Posición Oficial de la ANEP sobre el TLC atendiendo solicitud de la Universidad de California, en Berkeley para exponerla ante el Senado de los Estados Unidos de América

I am writing, on behalf of one of the largest trade unions in Costa Rica, named Asociación Nacional de Empleados Públicos y Privados (ANEP) to express to you, and hopefully through you to order Congress Members, our adamant opposition to the Central America Free Trade Agreement (CAFTA) on which you may soon be asked to cast a vote. The Democrats have long been the champions of the labor, environmental, small farmer, immigrant and women’s perspective. CAFTA is opposed by the majority of groups representing these constituencies. I strongly urge you to oppose CAFTA.

CAFTA has no meaningful and enforceable standards for workers rights and environmental protection. CAFTA only allows for actions to be taken against the repeated failure of signatory nations to enforce their existing labor and environmental laws- regardless of the fact that the laws in Central America fall substantially below internationally recognized standards. There are significant loopholes within the proposed provisions that would make it extremely difficult to take action against a country that has repeatedly failed to enforce its laws, much less international standards. Central American countries routinely suppress union organizing efforts to keep wages artificially low, and reject establishing and enforcing environmental standards in order to attract foreign investment. The absence of such standards ensures that CAFTA would exacerbate the flight of United States jobs in manufacturing, professional services and agriculture, to create bad jobs in Central America.

CAFTA could devastate small farmers in both the U.S. and Central America. The elimination of an effective price floor would force down market prices, allowing corporate agribusiness to sell their products at far below cost. Under NAFTA, huge multinational agribusiness all but wiped out Mexican corn farmers, forcing many of them to abandon their families and communities to seek jobs in maquilas or to emigrate to the U.S. CAFTA opens the door to imports that threaten sensitive agricultural sectors like sugar beets, dairy, avocado, melon and others. The foreseeable outcome of CAFTA’s agricultural impacts will be the devastation of rural communities, reduction in food sovereignty for Central America, and increased migration to the U.S. Frederickson of the National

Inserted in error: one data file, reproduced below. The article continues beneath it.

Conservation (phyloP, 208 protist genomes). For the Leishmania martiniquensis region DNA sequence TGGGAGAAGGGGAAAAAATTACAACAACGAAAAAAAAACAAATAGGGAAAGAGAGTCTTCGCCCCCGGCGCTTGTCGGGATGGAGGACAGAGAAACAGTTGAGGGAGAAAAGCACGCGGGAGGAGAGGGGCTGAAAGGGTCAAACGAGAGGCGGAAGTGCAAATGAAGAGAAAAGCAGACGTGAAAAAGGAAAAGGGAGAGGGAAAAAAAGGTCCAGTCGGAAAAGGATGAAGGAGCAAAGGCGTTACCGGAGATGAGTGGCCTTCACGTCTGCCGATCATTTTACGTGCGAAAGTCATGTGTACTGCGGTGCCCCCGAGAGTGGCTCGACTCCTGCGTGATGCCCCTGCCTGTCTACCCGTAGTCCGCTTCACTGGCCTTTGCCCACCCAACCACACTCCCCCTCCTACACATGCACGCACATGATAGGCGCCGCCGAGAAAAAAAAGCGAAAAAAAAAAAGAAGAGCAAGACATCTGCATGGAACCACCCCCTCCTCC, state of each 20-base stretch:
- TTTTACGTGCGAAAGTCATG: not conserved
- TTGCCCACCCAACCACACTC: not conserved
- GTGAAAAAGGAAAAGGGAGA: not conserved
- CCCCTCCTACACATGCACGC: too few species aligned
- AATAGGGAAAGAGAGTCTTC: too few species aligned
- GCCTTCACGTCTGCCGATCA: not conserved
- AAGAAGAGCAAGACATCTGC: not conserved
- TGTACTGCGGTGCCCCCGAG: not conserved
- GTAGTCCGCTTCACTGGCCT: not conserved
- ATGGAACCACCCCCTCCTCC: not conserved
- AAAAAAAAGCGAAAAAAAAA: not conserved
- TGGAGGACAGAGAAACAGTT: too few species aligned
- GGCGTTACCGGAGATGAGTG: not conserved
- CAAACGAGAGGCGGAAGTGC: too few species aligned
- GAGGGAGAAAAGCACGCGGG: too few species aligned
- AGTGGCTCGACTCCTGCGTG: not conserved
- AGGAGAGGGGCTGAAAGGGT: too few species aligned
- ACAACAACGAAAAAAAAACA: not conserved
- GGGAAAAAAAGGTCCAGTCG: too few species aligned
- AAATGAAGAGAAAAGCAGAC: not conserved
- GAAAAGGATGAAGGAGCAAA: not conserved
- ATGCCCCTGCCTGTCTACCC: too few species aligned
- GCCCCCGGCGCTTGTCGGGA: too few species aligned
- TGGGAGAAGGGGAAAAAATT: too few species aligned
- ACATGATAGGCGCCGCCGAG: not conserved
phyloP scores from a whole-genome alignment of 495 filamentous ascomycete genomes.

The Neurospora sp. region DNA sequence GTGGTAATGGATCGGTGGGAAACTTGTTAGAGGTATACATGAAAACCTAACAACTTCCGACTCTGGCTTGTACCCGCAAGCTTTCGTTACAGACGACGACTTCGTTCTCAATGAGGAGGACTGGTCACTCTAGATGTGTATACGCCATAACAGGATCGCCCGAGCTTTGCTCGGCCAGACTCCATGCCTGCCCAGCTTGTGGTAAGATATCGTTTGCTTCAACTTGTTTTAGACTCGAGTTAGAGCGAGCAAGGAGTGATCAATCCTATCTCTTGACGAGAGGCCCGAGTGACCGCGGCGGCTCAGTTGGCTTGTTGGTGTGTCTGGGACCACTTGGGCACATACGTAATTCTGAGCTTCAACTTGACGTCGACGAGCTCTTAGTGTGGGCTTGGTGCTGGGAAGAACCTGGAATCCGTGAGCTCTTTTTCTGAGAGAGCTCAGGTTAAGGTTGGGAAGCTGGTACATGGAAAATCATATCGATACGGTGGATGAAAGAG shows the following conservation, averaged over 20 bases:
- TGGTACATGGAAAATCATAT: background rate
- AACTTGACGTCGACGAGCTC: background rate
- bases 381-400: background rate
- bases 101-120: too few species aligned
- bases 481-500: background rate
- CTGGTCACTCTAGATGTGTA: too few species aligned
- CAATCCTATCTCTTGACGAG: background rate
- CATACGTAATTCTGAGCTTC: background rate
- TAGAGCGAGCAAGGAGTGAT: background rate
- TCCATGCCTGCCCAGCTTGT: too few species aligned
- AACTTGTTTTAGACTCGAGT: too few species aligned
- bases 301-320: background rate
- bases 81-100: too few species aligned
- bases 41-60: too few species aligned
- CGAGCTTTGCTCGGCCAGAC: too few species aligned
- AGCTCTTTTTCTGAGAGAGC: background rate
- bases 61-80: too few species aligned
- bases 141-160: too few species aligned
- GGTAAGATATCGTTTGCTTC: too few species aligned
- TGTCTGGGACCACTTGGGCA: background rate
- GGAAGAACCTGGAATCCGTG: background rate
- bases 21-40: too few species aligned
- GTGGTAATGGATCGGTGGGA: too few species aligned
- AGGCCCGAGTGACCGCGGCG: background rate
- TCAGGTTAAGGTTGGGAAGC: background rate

Farmers Union says “The CAFTA resembles failed trade policies of the past…further encourages a race to the bottom for producer prices and fails to address major issues that distort fair trade.” Further more, the increasing poverty levels that CAFTA will produce, will create the best ground for narcotrafic from South America to the United States.

CAFTA could force government to bid out certain essential government services forcing privatization and deregulation. Privatization would extend similar provisions as those that allowed Enron to take advantage of California to other essential services including water distribution, oil and gas development, education, telecommunications, energy, insurance services, and health care. CAFTA, covering federal, state and local services, would prohibit numerical limits on harmful service activities, potentially including zoning restrictions based on size or density, or other restrictions in sectors including waste disposal, tourism in sensitive areas and energy (oil and gas) extraction. This greatly restricts public and government participation in providing and regulating essential human services. This government participation has proven essential in the Costa Rican development.

CAFTA expands the definition of “investment” beyond NAFTA’s notorious Chapter 11, allowing corporations to sue governments over environmental, public health, and public safety protections in closed international trade tribunals. CAFTA’s architects failed to heed concerns expressed by the National Association of Attorney’s General, National Conference of State Legislatures, Congress and civil society that foreign corporations be granted no greater rights than those afforded U.S. citizens and businesses under domestic law.

I hope that you will champion a new international trade agenda that balances the needs of business, workers, communities and the environment. It is possible. Corporate negotiated trade like CAFTA is not responsible economic policy and will not contribute to long term growth. Please take a public position against CAFTA now.

Attached to this letter, you will find a paper that we have written about CAFTA. I look forward to your response to my comments.

Sincerely,

Albino Vargas Barrantes
Secretario General

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